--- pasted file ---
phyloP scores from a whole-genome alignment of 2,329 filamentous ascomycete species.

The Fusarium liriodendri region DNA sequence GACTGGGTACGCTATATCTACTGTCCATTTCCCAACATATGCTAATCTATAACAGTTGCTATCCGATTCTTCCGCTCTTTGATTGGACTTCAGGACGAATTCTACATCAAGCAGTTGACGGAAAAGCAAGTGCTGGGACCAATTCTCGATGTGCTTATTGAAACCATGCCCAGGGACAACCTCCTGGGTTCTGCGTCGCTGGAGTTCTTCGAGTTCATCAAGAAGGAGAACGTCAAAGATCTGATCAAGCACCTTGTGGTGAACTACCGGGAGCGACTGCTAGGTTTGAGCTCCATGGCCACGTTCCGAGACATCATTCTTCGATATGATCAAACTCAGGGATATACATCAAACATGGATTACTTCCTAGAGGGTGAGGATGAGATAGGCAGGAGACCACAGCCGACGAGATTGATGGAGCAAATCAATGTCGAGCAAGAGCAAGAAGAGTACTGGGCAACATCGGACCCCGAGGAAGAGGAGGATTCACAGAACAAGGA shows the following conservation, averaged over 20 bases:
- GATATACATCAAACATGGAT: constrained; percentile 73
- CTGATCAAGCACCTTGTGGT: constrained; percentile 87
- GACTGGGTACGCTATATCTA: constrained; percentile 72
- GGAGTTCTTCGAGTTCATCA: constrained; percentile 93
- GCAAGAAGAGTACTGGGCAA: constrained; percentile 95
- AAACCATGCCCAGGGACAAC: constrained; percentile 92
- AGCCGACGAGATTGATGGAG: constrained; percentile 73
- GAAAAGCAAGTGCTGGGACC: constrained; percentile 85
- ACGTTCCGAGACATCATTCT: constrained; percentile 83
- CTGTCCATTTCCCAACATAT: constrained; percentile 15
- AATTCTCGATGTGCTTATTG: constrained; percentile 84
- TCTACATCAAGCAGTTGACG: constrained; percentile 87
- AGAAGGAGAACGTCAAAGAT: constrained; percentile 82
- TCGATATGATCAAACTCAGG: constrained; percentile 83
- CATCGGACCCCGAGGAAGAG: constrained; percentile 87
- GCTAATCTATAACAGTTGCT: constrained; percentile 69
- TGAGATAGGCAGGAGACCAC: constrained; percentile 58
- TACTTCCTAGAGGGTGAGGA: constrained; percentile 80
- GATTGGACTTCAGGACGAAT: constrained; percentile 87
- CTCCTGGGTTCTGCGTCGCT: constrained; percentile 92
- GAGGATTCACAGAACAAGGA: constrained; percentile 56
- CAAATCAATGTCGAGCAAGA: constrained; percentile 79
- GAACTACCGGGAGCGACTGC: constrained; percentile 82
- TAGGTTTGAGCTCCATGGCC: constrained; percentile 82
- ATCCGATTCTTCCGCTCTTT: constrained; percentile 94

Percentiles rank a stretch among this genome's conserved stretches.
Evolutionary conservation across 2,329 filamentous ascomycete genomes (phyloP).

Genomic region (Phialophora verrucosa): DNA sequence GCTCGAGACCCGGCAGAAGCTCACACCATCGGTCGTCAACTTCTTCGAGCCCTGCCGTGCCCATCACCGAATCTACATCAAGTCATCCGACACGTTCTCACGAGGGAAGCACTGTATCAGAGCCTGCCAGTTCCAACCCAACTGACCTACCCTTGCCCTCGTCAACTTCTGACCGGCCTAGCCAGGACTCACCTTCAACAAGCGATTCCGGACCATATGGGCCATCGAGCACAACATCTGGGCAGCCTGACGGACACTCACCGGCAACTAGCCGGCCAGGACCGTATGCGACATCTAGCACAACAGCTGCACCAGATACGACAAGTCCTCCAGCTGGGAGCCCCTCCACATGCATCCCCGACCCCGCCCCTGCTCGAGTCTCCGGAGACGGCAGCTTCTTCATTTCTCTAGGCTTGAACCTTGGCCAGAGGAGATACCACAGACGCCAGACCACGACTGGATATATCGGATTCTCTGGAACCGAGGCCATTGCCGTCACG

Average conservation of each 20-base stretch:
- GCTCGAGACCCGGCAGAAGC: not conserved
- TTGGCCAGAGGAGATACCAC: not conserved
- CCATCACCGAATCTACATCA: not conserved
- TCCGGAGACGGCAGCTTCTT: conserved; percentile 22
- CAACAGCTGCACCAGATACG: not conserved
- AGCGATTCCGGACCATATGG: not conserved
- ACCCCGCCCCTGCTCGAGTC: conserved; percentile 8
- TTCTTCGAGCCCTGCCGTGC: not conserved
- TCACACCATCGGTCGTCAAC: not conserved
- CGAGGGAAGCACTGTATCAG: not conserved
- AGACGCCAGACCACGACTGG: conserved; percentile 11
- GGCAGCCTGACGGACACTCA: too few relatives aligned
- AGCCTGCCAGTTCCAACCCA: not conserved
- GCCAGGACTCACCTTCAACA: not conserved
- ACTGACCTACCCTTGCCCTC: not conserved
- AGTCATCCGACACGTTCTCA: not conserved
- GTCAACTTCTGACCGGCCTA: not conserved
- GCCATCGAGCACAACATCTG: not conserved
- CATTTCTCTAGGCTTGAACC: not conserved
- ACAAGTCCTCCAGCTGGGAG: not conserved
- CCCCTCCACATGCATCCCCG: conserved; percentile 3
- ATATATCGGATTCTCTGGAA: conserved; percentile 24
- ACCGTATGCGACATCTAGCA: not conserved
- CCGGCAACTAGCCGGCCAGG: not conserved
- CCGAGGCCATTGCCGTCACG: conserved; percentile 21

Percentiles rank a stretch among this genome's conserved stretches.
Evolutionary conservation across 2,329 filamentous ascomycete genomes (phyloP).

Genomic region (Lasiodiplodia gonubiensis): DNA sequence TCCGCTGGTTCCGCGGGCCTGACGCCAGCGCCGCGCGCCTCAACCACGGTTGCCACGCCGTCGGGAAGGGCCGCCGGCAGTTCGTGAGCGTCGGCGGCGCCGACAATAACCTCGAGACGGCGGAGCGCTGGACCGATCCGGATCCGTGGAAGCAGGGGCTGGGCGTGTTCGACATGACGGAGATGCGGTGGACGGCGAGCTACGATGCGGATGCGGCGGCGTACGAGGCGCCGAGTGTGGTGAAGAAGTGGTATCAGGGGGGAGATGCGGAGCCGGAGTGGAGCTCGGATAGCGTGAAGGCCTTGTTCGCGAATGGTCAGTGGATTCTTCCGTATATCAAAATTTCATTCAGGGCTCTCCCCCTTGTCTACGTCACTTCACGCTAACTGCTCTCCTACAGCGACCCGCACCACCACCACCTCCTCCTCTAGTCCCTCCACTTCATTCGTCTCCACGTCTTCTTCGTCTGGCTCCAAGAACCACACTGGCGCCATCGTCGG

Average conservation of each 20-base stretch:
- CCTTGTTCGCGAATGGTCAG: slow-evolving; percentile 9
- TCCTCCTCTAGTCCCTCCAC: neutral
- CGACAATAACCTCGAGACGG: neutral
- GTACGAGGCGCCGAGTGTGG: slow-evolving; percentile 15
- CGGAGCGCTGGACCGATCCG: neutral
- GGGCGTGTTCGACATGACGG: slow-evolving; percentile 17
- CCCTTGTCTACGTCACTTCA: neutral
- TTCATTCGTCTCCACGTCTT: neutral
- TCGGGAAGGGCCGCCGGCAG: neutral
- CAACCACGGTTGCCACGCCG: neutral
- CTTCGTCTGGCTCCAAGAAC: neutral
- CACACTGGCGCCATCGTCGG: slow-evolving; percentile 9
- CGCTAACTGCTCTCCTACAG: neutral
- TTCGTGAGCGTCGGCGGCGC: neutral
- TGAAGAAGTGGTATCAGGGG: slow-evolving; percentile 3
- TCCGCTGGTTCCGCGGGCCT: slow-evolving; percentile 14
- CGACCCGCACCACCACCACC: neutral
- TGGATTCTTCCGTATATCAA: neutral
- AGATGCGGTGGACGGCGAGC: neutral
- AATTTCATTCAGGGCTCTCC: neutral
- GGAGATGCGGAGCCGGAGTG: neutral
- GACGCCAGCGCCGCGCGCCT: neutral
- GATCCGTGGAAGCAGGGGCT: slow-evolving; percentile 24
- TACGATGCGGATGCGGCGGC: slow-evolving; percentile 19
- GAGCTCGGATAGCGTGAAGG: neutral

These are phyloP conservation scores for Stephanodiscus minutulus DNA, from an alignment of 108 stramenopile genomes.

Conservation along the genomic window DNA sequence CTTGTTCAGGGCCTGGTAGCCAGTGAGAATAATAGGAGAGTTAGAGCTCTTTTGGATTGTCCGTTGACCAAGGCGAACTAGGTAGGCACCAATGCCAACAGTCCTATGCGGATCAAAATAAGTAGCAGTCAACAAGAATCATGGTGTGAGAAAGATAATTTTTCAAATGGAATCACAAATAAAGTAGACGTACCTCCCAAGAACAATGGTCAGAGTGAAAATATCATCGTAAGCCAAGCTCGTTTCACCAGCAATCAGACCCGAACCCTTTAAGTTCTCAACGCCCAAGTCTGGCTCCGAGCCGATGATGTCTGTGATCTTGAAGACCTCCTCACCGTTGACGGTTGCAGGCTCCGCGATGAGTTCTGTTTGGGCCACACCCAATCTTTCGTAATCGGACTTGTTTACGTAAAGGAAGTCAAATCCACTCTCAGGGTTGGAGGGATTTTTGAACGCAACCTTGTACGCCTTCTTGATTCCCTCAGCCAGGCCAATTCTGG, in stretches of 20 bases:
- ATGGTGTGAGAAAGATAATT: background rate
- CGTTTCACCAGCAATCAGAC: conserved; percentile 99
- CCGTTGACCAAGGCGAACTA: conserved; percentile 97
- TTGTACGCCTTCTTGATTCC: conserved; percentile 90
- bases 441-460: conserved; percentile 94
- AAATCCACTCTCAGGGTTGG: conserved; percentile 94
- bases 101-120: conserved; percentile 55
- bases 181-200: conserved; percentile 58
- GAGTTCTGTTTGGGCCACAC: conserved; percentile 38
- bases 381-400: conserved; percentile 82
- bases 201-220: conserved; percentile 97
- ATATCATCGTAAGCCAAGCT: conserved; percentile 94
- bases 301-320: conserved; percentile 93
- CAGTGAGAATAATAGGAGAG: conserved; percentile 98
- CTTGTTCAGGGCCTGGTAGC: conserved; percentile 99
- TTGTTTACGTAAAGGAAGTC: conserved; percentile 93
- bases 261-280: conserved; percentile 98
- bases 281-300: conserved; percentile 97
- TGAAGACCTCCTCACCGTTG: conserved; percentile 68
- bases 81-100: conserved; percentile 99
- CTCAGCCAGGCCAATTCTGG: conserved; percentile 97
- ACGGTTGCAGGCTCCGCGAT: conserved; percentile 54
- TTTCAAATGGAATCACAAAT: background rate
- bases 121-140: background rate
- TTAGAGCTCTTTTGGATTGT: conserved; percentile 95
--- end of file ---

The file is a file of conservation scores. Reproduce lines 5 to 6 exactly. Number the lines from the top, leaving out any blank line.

- GACTGGGTACGCTATATCTA: constrained; percentile 72
- GGAGTTCTTCGAGTTCATCA: constrained; percentile 93